LLR Books

Stuff it: try gemista instead




Greek cuisine is all about colourful, delicious and healthy ideas - what better way to keep calories low than by making gemista
Bursting with fresh and juicy ingredients and exuding appetising aromas, gemista (or yemista) is one of Greece's favourite traditional styles of cooking.
Gemista means 'filled/stuffed with' and can refer to tomatoes, mushrooms, eggplants, zucchini, capsicums, vine and cabbage leaves or even seafood such as calamari.
In ancient Greece, there was a long tradition of stuffing quinces with meats. Lucius Licinius Lucullus, a Roman emperor, fell in love with Athenian cuisine and introduced famous wine feasts featuring sweet fruit stuffed with meat to his court. Since then a rich meal in Greece is called 'loukoulio gevma'.
The Greeks evolved the original recipe of stuffed quinces during the Ottoman occupation. Lacking fruit and basic vegetables they started to use vine and cabbage leaves, rolling them around rice or meat, transforming them into dolmas. The Ottomans also adopted these recipes around the 15th century.
For modern Greeks, gemista is a classic summer dish that is either baked or boiled in a large pot, featuring seasonal produce. There are hundreds of different recipes for gemista, as every rural household used to use what grew in their backyard. Islanders took the idea one step further, stuffing large calamari with the same filling.
Greece's stuffed food culture has been praised by supporters of the Mediterranean diet worldwide, as it falls under the category of ladera (foods prepared with olive oil). So make sure to use some good quality extra virgin olive oil, which will surely lift the flavour!
What makes gemista so special is that it features protein, fibre, unsaturated oils and good carbs all in one. It's high in nutritional value and can even be eaten as a salad.
When the vegetables are in season, the different ingredients help give the food an extra flavour boost as the rice absorbs the juices and spices.
The stuffed seafood and vegetable options can work well for pescetarians, vegetarians and vegans if they choose to exclude the minced beef or pork from the rice and veggie stuffing.
Although several Greek recipes feature the word gemista in their titles, the single word usually refers to a combination of baked stuffed vegetables.
Tomatoes, aubergines, peppers and zucchini can equally hero this dish. The gemista are filled with rice and chopped vegetables and baked in a tomato-based herb and spices sauce.
The filling can also contain minced beef or pork, although the vegetarian option is lighter and lasts for more days in the fridge.

Ingredients:
8 tomatoes
4 green peppers
2 eggplants and/or zucchini
5-6 potatoes, cut into wedges
2 red onions, finely chopped
2 cloves of garlic, finely chopped
1 zucchini, chopped
500g rice (for risotto)
1 tin chopped tomatoes
a small bunch of parsley, chopped
a small bunch of fresh mint, chopped
2 tbsps tomato puree
2 tsps sugar
2 tbsps of butter
salt and freshly ground pepper
olive oil
*250 g beef mince (optional)

Method:
1. After you wash everything thoroughly, slice off the top of the tomatoes and using a spoon, remove the flesh of the tomatoes and reserve in a bowl. The flesh of the tomatoes will be the base for the tomato sauce.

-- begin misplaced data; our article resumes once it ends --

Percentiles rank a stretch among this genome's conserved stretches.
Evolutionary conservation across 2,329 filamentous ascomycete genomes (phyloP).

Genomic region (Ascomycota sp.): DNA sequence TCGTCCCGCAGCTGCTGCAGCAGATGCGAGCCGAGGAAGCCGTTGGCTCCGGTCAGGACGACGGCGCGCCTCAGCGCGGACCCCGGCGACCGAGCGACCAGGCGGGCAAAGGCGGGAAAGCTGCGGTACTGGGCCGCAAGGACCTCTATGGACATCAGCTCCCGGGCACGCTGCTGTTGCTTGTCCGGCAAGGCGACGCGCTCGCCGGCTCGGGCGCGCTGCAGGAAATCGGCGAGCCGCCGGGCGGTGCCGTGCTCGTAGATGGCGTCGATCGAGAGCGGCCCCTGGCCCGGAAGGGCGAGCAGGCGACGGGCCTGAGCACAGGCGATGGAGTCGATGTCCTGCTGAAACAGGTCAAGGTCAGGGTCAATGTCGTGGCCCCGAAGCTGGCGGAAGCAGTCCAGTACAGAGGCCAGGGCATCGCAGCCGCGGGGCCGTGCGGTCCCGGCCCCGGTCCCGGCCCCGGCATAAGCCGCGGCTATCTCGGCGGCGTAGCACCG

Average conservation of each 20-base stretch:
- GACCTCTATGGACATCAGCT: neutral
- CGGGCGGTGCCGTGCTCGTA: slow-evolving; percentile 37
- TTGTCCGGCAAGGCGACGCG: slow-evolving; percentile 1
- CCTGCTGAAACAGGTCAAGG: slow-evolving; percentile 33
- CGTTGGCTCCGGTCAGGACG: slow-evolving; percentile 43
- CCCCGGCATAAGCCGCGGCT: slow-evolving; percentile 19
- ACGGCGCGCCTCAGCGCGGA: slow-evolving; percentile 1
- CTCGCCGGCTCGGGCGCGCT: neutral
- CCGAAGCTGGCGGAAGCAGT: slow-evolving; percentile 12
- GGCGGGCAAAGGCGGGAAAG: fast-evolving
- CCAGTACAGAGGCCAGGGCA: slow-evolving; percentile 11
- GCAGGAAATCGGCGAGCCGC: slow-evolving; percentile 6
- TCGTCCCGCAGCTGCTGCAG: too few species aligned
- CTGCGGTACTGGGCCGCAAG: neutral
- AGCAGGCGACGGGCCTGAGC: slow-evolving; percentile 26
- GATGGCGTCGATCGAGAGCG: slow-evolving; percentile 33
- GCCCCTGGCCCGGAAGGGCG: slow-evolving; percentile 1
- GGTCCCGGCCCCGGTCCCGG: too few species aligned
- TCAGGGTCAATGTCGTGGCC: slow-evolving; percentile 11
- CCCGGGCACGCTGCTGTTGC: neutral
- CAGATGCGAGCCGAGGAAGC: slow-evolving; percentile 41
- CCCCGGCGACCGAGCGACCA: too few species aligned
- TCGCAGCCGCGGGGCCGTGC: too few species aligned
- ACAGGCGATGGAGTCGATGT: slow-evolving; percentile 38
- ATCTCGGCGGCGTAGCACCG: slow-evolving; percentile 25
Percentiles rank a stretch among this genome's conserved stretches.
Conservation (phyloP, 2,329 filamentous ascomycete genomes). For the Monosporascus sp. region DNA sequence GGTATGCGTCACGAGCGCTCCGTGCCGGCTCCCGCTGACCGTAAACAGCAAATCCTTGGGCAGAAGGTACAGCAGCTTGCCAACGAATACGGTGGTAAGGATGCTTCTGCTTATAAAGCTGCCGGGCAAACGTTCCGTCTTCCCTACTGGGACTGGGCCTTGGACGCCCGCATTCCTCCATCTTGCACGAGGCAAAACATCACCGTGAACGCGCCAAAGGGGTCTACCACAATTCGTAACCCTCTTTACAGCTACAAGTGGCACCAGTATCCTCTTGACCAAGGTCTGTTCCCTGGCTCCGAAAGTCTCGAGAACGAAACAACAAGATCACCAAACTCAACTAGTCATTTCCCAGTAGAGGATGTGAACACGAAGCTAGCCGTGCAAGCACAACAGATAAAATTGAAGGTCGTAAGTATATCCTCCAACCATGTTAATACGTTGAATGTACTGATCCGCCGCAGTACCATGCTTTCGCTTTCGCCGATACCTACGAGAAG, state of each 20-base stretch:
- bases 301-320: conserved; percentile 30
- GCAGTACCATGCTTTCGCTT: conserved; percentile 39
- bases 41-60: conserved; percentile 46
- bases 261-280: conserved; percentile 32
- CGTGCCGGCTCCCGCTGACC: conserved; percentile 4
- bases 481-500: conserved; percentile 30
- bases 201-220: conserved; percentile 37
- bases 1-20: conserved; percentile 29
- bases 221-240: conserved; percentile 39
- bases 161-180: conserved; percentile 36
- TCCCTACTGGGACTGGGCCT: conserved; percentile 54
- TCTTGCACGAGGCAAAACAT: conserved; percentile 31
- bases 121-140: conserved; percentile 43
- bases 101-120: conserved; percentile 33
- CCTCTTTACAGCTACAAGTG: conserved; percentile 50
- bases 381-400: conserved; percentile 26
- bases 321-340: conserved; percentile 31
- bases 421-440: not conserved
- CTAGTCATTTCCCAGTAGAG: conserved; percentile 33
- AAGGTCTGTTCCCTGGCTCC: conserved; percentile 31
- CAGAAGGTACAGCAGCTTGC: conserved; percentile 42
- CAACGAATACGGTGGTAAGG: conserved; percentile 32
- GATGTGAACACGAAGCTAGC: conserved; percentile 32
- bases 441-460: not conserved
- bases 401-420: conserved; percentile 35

2. Slice off the top of the eggplants (do the same if you are using zucchini) and remove the flesh, using a spoon. Cut the flesh of the eggplants into small cubes and set aside, as you will use them later for the filling of the dish.
3. Slice off the top of the peppers and remove the seeds and white parts from the inside.
4. Place the empty vegetables on a large baking tray. Try to leave the vegetables as thin as possible, leaving just a little of the flesh, but be careful not to poke through their skin.
5. Season the empty vegetables with a pinch of salt and sugar and add a little butter on the bottom of each one.
6. In a blender, add the flesh of the tomatoes, 5-6 tbsps olive oil, the tomato puree, sugar, season with salt and pepper and mix to combine. Set aside.
7. In a saucepan, add some olive oil and sauté the onions, until translucent.
* If you prefer going for the meat version try sizzling 250 grams of ground beef with the onions in the step above.
8. Chop the zucchini into small cubes, add in the saucepan and sauté for one more minute, before adding the flesh of the chopped eggplants and garlic and sauté until softened.
9. Add the rice and continue simmering unit it becomes translucent.
10. Pour in tin of chopped tomatoes and season with salt and pepper.
11. As soon as the juices reduce stir in the fresh herbs.
12. Spoon the filling inside the empty vegetables and place the potatoes, cut into pieces, in between the vegetables.
13. Season with salt and pepper and pour the tomato sauce over the vegetables and in the baking tray.
14. Cover the vegetables with their lids and add one or two glasses of warm water.
13. Cover the tray with some foil and bake in preheated oven at 180 degrees for a little more than an hour.
Halfway through cooking time, remove the aluminium foil and bake until the tops become golden brown.
Note:
After you fill the vegetables try putting some cream cheese or feta on top of the rice before you place the lids back on. It will add a spicier twist and prevent the rice from getting burnt.


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